Press Release(s)


Head of CA Manufacturers Group Retiring in December


Association's longtime chief advocate will take over as President

 Oct. 28, 2014 Sacramento, CA -- The California Manufacturers & Technology Association (CMTA) announced this week that President Jack Stewart will be retiring at the end of 2014 and that CMTA's Board of Directors will promote Vice President of Government Relations Dorothy Rothrock as its new president.

Stewart notified the Board of Directors last year that he would retire from the Association at the end of 2014. The Board of Directors and CMTA staff have spent the last ten months preparing for the transition.

Stewart started with CMTA under former President Bill Campell as the association's Executive Director in 1992. When Campbell retired in 1997, Stewart took over as President.

Stewart has overseen many legislative and regulatory accomplishments for the state's manufacturers in his 23-year tenure at CMTA. Most importantly he pushed for two manufacturing tax credits in 1993 and in 2013 to help manufacturers compete and invest in California. Other policy victories include increasing the legislature's awareness of the growing need for career technical education and workforce development in our schools, and leading the Association's substantial efforts on California workers' compensation reforms.

"Jack never stopped fighting for California manufacturing's best-in-the-world innovation, high wages and tremendous opportunities," said past CMTA Chairman and previous Boeing executive Michael Jackson. "He took up the manufacturing cause in an extremely effective way with his effusive charm and hard working ethic."

Rothrock joined the Association in 1999 as its energy lobbyist and she quickly filled the vacancy of chief lobbyist in 2000 with the departure of Gavin McHugh, who left to start his own advocacy firm.

Before she joined CMTA Rothrock consulted on energy and telecommunications regulatory issues for industrial energy users, policy advocates, and economic research firms. She began her career at Portland General Corporation as an attorney, moving to management positions in commercial operations, public affairs and power marketing prior to relocating to California in 1990.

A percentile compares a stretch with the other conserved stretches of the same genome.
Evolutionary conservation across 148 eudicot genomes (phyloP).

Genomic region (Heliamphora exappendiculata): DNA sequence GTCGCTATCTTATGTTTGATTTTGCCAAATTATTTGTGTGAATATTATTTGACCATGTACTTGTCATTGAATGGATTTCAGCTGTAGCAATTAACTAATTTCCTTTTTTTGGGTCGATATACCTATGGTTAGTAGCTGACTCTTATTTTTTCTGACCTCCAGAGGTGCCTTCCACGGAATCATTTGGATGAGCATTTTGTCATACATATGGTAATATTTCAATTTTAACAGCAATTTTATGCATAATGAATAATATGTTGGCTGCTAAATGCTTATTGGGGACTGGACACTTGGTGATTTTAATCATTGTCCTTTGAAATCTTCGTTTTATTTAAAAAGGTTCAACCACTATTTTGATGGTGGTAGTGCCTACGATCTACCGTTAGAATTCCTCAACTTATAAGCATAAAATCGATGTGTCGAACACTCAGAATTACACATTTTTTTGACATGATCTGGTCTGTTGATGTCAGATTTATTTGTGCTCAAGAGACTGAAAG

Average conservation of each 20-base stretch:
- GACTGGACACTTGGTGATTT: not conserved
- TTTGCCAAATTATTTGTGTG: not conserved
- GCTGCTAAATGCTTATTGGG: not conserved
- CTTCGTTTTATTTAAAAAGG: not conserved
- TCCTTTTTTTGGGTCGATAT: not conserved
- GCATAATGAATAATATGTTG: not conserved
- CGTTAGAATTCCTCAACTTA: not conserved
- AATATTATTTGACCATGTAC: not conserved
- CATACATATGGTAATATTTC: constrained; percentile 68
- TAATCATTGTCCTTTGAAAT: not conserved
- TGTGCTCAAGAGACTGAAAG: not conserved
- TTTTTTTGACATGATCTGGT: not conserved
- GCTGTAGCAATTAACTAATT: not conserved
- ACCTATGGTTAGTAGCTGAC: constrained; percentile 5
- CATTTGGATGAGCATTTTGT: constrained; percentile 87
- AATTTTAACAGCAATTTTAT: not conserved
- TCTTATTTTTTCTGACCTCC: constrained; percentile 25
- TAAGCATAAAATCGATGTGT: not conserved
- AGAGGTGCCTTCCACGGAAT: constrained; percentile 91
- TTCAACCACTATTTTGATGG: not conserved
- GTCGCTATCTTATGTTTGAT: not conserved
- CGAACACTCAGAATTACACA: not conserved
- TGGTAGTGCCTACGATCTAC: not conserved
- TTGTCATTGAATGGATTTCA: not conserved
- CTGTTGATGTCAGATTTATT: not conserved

Since joining CMTA in 1999, Rothrock worked with her team of lobbyists on issues of importance to manufacturers, including energy, climate change, civil justice, workers' compensation, labor, tax, environmental quality and education.

"The choice was crystal clear on who should take over the leadership of CMTA after Jack announced his retirement," said CMTA Board member and O-I (Owens Illinois) executive Dan Steen. "Dorothy's strategic mind, leadership qualities, grasp of California manufacturing challenges, and relationships with the Capitol community will help keep California manufacturing highly competitive at a time when the rest of the country is fighting so hard to attract investments."

"Jack will be missed, for sure," said CMTA Board member and California Steel Industries executive Brett Guge. "However, we are really fortunate to have Dorothy Rothrock already on board as the obvious successor to the presidency of CMTA. She is well respected in Sacramento and across the state, and she is a great leader and fighter for California manufacturers and the wonderful jobs we provide."

Rothrock graduated from the University of Oregon and Lewis and Clark Law School, joining the Oregon Bar in 1980 and the California Bar in 1997.

CMTA previously announced that Michael Shaw would be replacing Rothrock as the Association's VP of Government Affairs. Shaw started at CMTA in early October.

There is a retirement reception for Stewart on Wednesday, October 29 at 5:00 p.m. at the Citizen Hotel on J and 10th Streets in Sacramento. If you would like to attend please rsvp to Geri Royer at groyer@cmta.net.

Stewart and Rothrock filmed their video announcement of the leadership change. You can view it here (or click the image below). They will both spend the last two months of 2014 ensuring a smooth transition.

Image of Jack and Dot

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